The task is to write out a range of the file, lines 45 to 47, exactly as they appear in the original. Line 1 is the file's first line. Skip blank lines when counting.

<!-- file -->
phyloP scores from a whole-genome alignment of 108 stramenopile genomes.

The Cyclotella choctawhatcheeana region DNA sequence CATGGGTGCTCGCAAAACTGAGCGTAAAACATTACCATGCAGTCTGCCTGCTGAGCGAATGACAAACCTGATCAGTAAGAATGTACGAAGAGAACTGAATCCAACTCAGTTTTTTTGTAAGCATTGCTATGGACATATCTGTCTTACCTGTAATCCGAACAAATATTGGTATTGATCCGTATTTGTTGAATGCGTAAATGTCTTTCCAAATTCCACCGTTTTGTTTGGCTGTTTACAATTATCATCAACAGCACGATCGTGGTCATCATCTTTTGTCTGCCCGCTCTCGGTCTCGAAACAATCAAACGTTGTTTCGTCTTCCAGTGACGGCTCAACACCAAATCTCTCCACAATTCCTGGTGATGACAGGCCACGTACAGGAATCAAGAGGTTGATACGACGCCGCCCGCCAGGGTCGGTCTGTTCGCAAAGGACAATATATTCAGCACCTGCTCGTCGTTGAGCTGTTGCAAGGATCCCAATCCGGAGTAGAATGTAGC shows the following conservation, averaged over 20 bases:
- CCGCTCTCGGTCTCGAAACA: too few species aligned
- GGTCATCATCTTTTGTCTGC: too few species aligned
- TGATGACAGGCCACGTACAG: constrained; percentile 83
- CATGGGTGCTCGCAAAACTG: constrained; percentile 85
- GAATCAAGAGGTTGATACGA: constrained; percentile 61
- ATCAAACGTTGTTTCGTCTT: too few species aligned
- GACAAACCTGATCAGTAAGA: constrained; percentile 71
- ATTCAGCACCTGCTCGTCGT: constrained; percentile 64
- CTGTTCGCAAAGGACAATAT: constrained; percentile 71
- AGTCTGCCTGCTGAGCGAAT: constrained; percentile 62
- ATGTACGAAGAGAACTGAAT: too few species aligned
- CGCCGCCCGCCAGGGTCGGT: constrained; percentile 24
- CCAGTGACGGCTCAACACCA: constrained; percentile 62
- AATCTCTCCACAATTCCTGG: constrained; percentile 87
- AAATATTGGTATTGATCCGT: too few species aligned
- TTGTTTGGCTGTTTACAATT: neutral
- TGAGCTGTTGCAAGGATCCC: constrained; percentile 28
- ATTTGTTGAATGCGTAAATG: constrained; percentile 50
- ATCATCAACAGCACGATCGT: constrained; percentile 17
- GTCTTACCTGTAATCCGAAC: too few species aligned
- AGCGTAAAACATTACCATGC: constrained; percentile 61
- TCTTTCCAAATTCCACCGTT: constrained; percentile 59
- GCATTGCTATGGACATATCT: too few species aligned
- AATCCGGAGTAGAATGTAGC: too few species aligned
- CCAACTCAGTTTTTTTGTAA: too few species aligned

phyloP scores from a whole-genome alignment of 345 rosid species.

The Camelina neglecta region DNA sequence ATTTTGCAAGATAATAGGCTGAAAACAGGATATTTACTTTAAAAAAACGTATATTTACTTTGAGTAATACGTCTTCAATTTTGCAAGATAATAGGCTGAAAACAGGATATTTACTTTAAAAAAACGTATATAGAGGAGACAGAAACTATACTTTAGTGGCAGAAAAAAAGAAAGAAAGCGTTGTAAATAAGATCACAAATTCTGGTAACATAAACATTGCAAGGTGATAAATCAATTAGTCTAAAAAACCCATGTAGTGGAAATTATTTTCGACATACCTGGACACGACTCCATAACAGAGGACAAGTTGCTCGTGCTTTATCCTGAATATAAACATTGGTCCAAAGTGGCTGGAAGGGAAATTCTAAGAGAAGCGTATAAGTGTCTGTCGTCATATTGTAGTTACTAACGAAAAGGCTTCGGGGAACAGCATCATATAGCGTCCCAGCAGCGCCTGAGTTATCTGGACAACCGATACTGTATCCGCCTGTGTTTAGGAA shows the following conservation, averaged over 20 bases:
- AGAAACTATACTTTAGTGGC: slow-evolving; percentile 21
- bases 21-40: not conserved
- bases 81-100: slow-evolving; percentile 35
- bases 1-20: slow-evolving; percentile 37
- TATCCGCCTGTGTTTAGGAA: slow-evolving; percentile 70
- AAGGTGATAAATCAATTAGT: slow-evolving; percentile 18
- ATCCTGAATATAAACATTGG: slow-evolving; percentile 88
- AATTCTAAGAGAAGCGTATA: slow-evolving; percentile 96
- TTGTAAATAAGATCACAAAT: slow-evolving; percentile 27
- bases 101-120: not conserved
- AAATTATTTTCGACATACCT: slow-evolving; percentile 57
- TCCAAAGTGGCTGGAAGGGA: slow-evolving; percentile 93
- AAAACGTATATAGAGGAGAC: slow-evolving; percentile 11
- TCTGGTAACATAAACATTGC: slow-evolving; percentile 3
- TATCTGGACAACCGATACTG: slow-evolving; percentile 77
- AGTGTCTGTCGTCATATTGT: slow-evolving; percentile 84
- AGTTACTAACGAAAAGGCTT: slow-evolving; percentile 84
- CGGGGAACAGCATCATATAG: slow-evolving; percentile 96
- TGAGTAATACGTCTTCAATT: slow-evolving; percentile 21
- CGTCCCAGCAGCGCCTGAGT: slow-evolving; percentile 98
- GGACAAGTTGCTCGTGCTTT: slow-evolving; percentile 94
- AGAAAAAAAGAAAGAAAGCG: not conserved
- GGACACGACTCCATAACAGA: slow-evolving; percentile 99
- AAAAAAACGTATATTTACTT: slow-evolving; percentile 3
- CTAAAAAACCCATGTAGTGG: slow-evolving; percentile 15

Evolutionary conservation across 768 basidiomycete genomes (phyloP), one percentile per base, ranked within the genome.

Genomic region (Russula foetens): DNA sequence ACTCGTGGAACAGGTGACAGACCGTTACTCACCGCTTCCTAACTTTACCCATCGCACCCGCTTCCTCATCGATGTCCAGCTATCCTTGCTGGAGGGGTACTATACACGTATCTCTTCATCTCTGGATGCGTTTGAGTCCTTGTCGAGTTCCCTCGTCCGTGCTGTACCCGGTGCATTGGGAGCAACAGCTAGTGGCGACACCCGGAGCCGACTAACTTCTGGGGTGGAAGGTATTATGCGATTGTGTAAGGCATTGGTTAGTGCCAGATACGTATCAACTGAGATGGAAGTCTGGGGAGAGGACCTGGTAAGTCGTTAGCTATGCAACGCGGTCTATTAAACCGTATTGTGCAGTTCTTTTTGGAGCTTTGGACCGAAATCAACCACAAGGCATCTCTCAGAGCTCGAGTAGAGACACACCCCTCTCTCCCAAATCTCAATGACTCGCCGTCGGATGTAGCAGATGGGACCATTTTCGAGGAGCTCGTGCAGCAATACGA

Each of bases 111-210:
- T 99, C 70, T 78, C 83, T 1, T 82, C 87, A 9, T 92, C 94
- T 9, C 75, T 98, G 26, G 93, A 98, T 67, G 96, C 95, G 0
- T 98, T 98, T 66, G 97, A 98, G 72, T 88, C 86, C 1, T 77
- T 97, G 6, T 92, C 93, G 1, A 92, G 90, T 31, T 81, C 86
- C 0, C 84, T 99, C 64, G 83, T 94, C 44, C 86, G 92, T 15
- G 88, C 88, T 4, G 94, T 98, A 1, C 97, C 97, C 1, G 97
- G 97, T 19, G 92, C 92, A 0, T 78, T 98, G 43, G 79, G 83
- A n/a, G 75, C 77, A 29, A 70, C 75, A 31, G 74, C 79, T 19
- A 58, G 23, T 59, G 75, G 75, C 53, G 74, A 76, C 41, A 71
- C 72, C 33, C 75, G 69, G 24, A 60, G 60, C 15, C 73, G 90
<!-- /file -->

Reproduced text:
- AGTGTCTGTCGTCATATTGT: slow-evolving; percentile 84
- AGTTACTAACGAAAAGGCTT: slow-evolving; percentile 84
- CGGGGAACAGCATCATATAG: slow-evolving; percentile 96